As far as I know, exchanges of momentum between colliding systems are permitted, provided they conserve vector momentum. This suggests multiplicity of outcome, since there are an infinite number of exchanges of momentum between, for example, two colliding particles, that will conserve momentum. I happen to quantize basically everything in my model of physics, but it doesn’t matter, because you still get multiplicity of outcome, albeit finite in number. Note that a wave can be thought of as a set of individual, interacting frequencies, that together produce a single composite system. I’m not an expert on the matter, and I’m just starting to look into these things, but I don’t believe there’s any meaningful multiplicity to the outcome of a set of juxtaposed frequencies, and instead, I believe you end up with the same wave every time. This would make perfect sense if the quantity of momentum possessed by a wave is incapable of subdivision, which would either produce an interaction or not, between two individual waves. You could, for example, have wave interference, at offsetting points of two waves, each possessing equal quantity, in opposite directions, when and where they interact, producing a zero height at each such point. As the probability of interaction increases, you’d have an increasingly uniform zero wave.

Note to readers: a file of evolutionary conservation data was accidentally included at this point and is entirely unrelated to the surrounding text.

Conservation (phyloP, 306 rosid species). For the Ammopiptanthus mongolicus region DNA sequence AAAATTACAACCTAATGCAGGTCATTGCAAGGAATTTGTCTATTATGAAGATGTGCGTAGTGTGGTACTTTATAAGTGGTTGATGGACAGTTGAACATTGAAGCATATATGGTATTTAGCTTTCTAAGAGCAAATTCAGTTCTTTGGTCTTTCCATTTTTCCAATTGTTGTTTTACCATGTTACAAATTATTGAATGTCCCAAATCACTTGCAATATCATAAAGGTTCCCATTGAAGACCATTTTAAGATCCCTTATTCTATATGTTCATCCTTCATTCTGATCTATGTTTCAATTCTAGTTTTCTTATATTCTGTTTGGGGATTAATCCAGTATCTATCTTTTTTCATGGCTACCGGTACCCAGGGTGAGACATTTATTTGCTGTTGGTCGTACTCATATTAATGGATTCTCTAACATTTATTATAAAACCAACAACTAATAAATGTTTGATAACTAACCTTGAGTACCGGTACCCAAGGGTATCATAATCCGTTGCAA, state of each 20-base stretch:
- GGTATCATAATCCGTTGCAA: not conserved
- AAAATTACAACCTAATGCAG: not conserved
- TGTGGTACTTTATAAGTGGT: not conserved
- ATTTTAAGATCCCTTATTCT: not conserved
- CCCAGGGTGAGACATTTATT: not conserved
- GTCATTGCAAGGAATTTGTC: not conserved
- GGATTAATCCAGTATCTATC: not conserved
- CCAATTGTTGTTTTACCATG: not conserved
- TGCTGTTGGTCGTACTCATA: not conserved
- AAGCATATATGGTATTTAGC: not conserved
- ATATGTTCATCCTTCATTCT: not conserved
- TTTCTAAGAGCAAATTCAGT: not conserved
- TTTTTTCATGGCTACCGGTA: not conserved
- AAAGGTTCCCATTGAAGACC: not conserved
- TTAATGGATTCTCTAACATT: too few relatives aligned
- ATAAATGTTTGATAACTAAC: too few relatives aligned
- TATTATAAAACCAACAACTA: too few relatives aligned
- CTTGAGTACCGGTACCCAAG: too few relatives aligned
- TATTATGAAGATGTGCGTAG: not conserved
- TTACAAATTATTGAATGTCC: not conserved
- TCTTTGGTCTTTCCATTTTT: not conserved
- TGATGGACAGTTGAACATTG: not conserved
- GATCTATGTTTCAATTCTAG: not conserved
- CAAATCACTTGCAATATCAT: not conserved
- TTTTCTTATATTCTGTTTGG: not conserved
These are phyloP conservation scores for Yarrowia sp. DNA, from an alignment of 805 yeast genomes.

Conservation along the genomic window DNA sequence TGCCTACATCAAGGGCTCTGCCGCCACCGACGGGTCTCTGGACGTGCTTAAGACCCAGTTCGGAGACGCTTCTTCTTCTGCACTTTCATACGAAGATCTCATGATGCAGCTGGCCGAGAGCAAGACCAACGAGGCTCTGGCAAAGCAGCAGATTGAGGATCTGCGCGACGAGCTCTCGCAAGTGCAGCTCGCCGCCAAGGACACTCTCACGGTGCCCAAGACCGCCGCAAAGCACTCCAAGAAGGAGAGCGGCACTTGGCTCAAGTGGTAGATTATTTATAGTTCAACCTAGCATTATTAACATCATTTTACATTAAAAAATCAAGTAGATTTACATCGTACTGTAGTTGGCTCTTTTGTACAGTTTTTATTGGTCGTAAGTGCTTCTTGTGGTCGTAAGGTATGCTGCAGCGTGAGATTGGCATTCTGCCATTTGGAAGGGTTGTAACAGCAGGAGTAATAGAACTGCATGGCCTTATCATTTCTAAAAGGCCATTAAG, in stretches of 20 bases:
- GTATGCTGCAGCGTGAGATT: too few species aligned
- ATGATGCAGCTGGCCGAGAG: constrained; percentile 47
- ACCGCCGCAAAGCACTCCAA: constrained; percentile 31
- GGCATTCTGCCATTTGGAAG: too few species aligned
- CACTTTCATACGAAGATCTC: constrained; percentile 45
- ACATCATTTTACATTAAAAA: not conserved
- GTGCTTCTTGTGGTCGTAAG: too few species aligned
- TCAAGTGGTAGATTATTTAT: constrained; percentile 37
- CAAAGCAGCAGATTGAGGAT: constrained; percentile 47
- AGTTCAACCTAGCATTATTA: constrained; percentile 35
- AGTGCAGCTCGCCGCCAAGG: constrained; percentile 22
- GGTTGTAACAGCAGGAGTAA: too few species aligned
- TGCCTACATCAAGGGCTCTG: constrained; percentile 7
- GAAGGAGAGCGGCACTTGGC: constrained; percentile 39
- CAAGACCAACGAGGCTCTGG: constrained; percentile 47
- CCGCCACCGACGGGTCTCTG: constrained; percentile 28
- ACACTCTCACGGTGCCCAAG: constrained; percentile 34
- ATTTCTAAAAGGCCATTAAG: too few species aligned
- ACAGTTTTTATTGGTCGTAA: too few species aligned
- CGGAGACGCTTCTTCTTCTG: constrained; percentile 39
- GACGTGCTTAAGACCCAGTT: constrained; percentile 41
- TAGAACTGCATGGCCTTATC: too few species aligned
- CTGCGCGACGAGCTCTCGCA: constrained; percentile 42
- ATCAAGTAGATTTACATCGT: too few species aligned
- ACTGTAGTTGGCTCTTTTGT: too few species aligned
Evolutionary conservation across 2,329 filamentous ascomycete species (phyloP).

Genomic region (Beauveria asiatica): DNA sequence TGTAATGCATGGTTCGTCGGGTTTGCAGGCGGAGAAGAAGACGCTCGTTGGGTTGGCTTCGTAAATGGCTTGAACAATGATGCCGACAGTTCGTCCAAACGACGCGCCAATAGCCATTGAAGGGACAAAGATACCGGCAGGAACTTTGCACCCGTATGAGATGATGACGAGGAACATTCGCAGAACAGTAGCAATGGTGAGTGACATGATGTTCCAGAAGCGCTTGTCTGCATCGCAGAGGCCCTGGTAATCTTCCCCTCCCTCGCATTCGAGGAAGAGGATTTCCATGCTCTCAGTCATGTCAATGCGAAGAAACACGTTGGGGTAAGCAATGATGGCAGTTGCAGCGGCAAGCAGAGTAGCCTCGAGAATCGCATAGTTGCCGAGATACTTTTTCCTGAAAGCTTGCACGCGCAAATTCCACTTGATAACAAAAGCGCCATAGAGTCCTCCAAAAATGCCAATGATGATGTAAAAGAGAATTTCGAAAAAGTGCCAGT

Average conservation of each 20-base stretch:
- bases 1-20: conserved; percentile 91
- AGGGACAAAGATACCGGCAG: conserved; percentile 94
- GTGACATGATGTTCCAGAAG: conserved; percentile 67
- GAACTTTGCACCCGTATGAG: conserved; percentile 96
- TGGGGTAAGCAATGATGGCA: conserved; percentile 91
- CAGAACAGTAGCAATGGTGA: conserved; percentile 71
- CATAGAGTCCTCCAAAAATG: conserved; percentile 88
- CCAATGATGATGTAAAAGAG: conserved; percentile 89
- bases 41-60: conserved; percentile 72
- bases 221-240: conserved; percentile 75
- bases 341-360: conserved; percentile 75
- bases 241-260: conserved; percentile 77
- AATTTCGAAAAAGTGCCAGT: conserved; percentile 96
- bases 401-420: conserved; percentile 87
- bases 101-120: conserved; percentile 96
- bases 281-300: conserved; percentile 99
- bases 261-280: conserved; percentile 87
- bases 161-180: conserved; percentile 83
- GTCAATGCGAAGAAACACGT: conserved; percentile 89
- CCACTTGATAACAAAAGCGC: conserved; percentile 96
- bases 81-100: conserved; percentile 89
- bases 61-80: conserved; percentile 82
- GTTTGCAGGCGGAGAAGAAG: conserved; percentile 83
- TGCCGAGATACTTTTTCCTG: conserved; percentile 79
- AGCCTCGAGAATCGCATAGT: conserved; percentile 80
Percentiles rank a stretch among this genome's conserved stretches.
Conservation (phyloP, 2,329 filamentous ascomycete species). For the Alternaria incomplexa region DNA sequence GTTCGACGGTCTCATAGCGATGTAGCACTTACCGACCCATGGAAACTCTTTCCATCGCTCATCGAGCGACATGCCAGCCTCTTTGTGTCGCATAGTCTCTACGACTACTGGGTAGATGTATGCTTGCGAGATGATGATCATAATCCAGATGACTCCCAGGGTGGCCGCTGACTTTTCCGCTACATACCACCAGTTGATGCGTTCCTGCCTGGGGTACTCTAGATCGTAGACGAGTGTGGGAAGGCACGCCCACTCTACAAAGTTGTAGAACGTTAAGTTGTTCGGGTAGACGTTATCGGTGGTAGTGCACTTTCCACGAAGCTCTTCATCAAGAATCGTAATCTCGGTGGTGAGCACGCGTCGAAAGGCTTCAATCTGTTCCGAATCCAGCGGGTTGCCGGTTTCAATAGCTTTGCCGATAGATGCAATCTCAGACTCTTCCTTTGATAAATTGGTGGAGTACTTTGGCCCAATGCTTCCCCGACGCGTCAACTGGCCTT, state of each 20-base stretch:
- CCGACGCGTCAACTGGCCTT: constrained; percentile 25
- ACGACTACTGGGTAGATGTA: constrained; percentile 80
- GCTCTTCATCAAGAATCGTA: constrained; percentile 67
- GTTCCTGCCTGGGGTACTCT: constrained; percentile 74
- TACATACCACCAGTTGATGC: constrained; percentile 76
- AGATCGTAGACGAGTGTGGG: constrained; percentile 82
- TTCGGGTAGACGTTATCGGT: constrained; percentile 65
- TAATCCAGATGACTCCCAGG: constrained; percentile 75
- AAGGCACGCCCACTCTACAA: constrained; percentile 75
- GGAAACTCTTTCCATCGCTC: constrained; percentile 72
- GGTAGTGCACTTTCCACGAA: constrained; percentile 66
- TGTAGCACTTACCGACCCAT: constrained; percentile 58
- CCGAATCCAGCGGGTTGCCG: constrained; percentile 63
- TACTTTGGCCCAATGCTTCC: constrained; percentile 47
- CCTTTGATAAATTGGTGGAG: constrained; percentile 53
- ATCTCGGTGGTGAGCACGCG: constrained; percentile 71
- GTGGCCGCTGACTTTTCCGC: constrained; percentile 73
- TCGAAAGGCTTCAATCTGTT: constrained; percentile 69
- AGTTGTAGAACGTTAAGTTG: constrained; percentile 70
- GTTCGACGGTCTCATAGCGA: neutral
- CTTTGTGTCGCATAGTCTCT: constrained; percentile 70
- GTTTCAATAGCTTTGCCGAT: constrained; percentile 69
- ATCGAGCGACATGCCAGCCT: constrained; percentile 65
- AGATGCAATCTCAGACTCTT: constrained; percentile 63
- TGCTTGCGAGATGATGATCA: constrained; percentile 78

Interestingly, this suggests the possibility that rules of physics actually have complexity, in the sense that you might have primitive rules for some interactions that impose what is in this case binary quantization (i.e., either it happens or it doesn’t). This is alluded to in Section 1.4 of the first link above, where I discuss the applications of the Kolmogorov Complexity to physical systems.

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